|Using the estimation of reach paradigm, Gabbard et al. 
reported that younger adults (mean age 20 years) were significantly
more accurate than older adults (mean age 77 years) when estimating
reach in peripersonal and extra personal space from a seating position.
Whereas, both groups made more errors in extrapersonal space, the
values were significantly higher for the older group; that is, they over
estimated to a greater extent. Caçola et al.  reported that accuracy
decreased as age increased when estimating reachability in peripersonal
and extrapersonal space using a 40 cm tool; the population ranged from
55 to 92 years. Lafargue et al.  also comparing young and older
adults, reported a failure of the older group to update their internal
model when asked to judge in advance whether or not they could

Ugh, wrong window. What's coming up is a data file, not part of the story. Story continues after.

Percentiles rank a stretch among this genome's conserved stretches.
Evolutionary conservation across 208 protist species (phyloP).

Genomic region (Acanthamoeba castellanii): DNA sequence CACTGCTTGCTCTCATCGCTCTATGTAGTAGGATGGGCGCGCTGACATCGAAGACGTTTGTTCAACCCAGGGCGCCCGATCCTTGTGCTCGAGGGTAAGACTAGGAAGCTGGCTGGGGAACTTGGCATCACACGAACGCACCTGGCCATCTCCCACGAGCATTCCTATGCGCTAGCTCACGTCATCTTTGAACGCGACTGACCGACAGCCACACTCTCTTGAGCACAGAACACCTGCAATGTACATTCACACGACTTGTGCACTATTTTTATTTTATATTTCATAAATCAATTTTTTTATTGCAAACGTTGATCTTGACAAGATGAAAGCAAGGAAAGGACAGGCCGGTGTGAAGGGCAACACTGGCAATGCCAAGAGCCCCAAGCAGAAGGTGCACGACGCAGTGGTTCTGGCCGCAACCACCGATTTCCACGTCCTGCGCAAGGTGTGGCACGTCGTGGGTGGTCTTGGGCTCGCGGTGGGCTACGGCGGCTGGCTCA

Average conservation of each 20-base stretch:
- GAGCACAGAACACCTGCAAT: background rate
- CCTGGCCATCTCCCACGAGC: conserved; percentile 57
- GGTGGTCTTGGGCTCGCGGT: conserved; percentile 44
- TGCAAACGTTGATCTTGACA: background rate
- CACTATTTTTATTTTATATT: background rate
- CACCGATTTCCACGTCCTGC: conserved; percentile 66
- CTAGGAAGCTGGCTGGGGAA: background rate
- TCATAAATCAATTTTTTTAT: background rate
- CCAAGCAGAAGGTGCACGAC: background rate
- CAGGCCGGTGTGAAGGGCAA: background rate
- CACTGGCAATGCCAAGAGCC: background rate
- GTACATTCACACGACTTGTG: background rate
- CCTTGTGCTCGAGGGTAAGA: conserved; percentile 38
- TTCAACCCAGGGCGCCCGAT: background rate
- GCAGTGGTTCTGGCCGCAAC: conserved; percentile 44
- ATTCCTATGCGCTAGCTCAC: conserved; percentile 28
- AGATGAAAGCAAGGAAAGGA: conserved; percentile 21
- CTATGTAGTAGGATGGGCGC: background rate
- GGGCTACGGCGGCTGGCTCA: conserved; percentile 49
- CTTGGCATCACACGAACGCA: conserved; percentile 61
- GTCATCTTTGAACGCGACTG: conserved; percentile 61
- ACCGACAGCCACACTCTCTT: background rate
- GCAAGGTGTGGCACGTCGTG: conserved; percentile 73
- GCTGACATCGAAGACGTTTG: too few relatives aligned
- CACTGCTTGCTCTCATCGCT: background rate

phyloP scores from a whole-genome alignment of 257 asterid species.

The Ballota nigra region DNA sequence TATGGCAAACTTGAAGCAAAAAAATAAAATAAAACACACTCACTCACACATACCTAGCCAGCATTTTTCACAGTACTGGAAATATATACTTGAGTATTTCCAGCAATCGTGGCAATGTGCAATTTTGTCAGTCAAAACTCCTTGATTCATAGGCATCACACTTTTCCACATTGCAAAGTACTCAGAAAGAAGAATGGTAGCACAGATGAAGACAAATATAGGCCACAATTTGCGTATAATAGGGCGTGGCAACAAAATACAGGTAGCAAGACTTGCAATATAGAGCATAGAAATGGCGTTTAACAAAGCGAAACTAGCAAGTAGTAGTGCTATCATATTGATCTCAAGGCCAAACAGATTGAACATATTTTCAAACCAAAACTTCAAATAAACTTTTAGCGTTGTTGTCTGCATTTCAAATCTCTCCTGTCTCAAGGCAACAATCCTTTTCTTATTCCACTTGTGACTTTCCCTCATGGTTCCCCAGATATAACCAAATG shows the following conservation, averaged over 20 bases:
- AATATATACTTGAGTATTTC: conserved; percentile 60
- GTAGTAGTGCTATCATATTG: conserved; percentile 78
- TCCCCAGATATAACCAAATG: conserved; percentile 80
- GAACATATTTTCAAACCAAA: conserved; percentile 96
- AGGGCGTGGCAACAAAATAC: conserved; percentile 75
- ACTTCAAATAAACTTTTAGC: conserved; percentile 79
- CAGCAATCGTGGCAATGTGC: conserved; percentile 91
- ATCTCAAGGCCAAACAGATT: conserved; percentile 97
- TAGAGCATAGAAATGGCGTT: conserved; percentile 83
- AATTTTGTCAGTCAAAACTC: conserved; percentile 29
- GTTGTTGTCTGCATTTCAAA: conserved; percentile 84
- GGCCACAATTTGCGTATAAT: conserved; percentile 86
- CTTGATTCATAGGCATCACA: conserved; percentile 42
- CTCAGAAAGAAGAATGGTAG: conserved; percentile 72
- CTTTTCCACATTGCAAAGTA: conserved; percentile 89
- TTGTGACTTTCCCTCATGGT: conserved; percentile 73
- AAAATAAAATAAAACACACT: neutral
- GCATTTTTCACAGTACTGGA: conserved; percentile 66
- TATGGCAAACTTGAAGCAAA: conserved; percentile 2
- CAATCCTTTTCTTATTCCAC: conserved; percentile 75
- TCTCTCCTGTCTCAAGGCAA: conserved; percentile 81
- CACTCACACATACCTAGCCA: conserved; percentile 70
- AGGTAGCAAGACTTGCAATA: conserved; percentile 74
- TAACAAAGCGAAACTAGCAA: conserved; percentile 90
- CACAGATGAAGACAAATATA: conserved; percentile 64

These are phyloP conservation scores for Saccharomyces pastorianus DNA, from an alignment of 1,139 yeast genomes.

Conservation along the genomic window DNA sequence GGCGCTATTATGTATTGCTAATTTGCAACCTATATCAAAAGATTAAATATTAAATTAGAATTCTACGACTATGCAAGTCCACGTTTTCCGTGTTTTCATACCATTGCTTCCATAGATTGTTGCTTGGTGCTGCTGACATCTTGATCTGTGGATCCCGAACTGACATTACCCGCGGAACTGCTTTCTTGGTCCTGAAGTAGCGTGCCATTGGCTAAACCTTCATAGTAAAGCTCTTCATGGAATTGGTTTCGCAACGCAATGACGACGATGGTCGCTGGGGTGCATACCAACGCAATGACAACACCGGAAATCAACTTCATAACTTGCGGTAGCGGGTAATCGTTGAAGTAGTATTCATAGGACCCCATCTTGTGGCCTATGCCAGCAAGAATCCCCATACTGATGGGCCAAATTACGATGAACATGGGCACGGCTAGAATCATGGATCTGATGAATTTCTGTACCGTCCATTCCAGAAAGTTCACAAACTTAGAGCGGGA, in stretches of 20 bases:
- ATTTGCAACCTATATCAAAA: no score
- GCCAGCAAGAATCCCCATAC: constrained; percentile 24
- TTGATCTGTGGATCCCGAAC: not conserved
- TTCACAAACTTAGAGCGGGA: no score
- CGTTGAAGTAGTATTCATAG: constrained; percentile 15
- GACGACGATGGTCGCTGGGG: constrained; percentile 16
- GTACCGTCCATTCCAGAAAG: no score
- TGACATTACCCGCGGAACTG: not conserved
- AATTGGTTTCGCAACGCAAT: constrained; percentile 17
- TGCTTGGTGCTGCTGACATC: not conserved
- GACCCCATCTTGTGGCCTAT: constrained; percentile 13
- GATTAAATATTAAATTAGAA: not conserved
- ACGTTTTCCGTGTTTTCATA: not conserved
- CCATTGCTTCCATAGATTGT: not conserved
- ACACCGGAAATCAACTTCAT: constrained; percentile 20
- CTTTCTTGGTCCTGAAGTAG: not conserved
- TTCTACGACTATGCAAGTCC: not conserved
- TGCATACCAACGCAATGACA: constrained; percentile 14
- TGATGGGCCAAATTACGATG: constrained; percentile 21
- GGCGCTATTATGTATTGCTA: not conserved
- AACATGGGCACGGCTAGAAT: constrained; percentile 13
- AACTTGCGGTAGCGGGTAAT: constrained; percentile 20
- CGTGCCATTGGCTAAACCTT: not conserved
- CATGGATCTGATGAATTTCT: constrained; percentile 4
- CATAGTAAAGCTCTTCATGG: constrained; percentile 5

stand on an inclined plane. As predicted, the older adults significantly
overestimated their capabilities. A similar finding of overestimation
with advanced aging was reported by Noël et al.  and Sakurai et
al. . Both studies examined estimation of ability to step over an
obstacle. In their conclusions, Noël et al. noted that the overestimation
could be a major risk of falls in the elderly.
|To summarize, it would appear that older persons have difficulty
estimating possible movement outcomes and updating internal models,
resulting in dissociation between perception and action, a condition
that may promote risky motor planning and execution.
|Implications and therapeutic applications
|According to the Centers for Disease Control and Prevention